The first step to having a meaningful discussion of expectations is for the president, faculty leaders, and board leaders to state publicly their support for shared governance. At the same time, leaders should make it clear that shared governance is not a sword for gaining the upper hand in policy debates. Rather, it’s a system for building communication, respect, and trust—with an eye toward developing integral leaders at all levels.

For institutions that enjoy effective shared governance, faculty leaders and board leaders should seek agreement on each of these five fundamental propositions:

  • Shared governance is a central value of integral leadership that requires continued hard work, open communication, trust, and respect.
  • The faculty has the central role in setting academic policy, and the board should hold faculty leaders responsible for ensuring academic quality.
  • While board members have fiduciary responsibility for many of the business and financial decisions of the college, they should consider the views of the faculty before making important decisions.
  • In cases of disagreement between faculty and board members about decisions where both have responsibilities (e.g., tenure and retrenchment), faculty handbooks and other governing documents should clearly state how disagreements are addressed and by whom.
  • The most important aspect of shared governance is developing systems of open communication where faculty members, board members, and administrators work to align and implement strategic priorities.

Though all constituencies may not agree on the details, it is hard to disagree with the spirit of these five propositions and underlying principles. Once constituencies are in general agreement on these propositions, the way is paved to develop a commonly understood view of shared governance and a culture of shared mutual responsibility for the welfare of the institution.

2. Periodically assess the state of shared governance and develop an action plan to improve it.

Shared governance at most institutions is far from perfect, because it is difficult, messy, and imprecise work. The first step to improvement is to develop an accurate assessment of the state of shared governance at the institution. That can be done in different ways. Some institutions may want to develop formal surveys. Others may want more informal discussions through an appointed task force or discussions at board meetings and retreats.

The following questions get to the heart of the “health” of shared governance:

  • What does each constituency expect from effective shared governance? What are the benchmarks of good governance? How do these definitions and expectations differ?
  • Do faculty members believe that the board and administration are transparent about important college matters? Do board members believe the administration and the faculty are transparent in sharing information about student learning outcomes, how the outcomes are assessed, and how the curriculum supports student achievement?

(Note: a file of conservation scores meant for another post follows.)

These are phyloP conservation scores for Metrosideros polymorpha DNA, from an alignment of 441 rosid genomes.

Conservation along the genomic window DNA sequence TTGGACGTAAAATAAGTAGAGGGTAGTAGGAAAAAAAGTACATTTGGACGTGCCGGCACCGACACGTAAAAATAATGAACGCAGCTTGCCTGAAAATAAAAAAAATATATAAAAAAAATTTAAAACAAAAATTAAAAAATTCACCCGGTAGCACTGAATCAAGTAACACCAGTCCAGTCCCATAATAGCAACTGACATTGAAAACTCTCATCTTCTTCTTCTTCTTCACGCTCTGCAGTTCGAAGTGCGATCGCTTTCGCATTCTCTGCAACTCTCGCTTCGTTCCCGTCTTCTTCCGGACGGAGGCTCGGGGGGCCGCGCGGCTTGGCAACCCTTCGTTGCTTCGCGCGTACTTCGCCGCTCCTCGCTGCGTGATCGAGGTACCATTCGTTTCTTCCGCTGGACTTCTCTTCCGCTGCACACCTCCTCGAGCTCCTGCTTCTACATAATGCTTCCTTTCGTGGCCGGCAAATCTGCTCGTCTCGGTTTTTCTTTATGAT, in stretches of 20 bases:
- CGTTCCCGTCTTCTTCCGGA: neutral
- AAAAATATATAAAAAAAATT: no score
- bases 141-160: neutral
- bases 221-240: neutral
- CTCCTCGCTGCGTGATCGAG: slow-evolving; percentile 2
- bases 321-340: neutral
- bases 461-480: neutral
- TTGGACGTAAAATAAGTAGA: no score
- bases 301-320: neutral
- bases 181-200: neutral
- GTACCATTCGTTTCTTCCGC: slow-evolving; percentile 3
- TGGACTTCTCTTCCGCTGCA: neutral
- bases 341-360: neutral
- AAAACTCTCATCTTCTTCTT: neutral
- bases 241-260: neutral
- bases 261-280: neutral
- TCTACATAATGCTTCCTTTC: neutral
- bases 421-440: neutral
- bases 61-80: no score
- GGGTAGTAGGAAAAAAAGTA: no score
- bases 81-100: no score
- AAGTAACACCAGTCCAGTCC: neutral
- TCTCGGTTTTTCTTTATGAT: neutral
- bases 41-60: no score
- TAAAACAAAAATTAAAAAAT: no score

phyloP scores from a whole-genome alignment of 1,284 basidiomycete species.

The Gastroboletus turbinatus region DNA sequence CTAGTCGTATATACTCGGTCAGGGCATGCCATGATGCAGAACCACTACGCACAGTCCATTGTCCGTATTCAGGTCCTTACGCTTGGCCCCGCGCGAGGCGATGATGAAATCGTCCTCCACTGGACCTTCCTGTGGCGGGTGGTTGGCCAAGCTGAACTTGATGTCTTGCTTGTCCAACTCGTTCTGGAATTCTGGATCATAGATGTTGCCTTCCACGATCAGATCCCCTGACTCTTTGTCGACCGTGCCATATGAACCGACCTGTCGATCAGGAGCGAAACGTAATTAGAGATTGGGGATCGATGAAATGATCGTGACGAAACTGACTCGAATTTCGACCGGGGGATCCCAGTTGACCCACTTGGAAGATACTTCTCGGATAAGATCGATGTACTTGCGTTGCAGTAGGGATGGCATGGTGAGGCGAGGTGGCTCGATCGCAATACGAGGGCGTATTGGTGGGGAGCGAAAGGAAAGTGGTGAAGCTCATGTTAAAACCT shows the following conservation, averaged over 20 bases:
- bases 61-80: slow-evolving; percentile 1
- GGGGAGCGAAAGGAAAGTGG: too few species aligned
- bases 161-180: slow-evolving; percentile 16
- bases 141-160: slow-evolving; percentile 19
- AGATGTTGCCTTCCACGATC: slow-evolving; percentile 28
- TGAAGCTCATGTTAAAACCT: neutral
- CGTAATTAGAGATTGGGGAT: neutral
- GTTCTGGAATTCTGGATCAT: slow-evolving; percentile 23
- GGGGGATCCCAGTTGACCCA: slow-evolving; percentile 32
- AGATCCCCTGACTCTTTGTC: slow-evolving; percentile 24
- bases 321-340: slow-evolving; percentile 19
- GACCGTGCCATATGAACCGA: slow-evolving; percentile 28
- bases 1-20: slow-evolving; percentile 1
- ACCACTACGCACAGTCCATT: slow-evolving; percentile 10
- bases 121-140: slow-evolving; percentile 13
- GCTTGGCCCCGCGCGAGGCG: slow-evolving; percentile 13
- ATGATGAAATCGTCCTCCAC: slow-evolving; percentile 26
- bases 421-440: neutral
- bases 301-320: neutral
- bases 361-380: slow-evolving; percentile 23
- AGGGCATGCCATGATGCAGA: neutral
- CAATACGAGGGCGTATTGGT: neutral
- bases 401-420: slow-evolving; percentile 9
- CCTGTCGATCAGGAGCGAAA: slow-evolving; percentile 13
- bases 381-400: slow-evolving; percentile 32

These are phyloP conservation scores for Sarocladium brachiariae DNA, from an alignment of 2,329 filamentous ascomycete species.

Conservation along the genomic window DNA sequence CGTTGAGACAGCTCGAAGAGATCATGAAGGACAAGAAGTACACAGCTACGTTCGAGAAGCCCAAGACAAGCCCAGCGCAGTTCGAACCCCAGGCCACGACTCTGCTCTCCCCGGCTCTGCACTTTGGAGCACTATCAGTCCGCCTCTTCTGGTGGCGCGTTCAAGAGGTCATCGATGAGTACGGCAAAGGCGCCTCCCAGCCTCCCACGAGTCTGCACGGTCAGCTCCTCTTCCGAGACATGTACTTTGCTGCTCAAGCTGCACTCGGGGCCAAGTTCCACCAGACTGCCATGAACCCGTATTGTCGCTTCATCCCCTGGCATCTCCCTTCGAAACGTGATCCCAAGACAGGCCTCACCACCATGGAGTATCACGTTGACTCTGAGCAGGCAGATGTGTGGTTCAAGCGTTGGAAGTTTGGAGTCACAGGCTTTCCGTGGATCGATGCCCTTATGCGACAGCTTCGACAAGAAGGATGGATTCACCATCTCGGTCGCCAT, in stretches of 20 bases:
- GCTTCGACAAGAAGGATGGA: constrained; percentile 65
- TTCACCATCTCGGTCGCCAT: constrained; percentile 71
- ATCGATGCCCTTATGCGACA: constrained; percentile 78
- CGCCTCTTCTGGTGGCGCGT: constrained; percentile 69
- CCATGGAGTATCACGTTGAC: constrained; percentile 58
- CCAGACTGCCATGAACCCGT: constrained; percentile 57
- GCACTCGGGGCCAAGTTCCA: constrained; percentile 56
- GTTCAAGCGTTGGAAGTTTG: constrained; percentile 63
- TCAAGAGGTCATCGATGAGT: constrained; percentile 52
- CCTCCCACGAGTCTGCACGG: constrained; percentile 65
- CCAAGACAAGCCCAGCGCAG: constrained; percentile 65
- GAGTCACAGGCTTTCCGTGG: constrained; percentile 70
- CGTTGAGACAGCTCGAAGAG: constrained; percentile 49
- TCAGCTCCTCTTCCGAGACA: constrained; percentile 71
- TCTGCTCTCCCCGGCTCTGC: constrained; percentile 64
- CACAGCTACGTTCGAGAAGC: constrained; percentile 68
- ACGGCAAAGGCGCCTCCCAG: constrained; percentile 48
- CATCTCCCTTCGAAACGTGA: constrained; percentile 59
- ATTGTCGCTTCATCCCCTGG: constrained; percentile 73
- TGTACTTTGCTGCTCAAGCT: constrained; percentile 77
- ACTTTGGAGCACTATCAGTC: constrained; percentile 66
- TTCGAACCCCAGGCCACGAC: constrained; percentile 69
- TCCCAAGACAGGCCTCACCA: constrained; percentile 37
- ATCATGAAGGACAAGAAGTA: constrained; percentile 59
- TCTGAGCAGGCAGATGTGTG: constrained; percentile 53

• Do the faculty and board believe they receive sufficient information from the administration to participate in making good decisions? Is the information presented in an easily understandable form?
  • Do faculty members believe that the structure of faculty governance will facilitate shared governance?
  • Does the board believe that its own structure encourages sharing governance with faculty?
  • Do faculty members understand how board decisions are made and vice versa?
  • Is it clear who makes what decisions, who is to be consulted, and who must approve?
  • How well are faculty members informed about how the board works and vice versa?
  • Is there shared agreement on the strategic priorities of the college?
  • In an open-ended question, what suggestions do those who complete the survey have for improving shared governance?

Board members and administrators must be thick-skinned when asking for a candid assessment from faculty members. When members of the faculty, administrators, and board members discuss these questions, each usually progresses toward a more mutual expectation of shared governance. In the process, each gains the trust of the other, strengthening the social capital that will move the institution ahead in difficult times.

As a way of drawing these discussions to a conclusion, the president should consider appointing an ad hoc task force or working group to create strategies for improving shared governance by building trust, open communication, and ways to resolve differences amicably.

3. Expressly support strong faculty governance of the academic program.

If a faculty can’t effectively govern itself, it will be too fragmented, or even dysfunctional, to meaningfully and responsibly share in the governance of the institution. A faculty that is able to take strong, unified, and even bold collective action can help move from shared governance to shared responsibility.

Robert Zemsky, the founding director of the Institute for Research on Higher Education, recently put it this way: “I would start by having faculty relearn the importance of collective actions—to talk less about shared governance, which too often has become a rhetorical sword to wield against an aggrandizing administration, and to talk instead about sharing responsibility for the work to be done together.”

While boards and administrations shouldn’t, and really can’t, establish structures that ensure the faculty functions well, they can take several simple steps to encourage effective faculty governance:

  • Boards and presidents should reward strong faculty governance by stating the importance of the faculty making appropriate and timely decisions, and valuing those actions. Board chairs should do that at board and committee meetings when faculty members are in attendance, and presidents should make such acknowledgments at faculty meetings and at general “state of the college” addresses.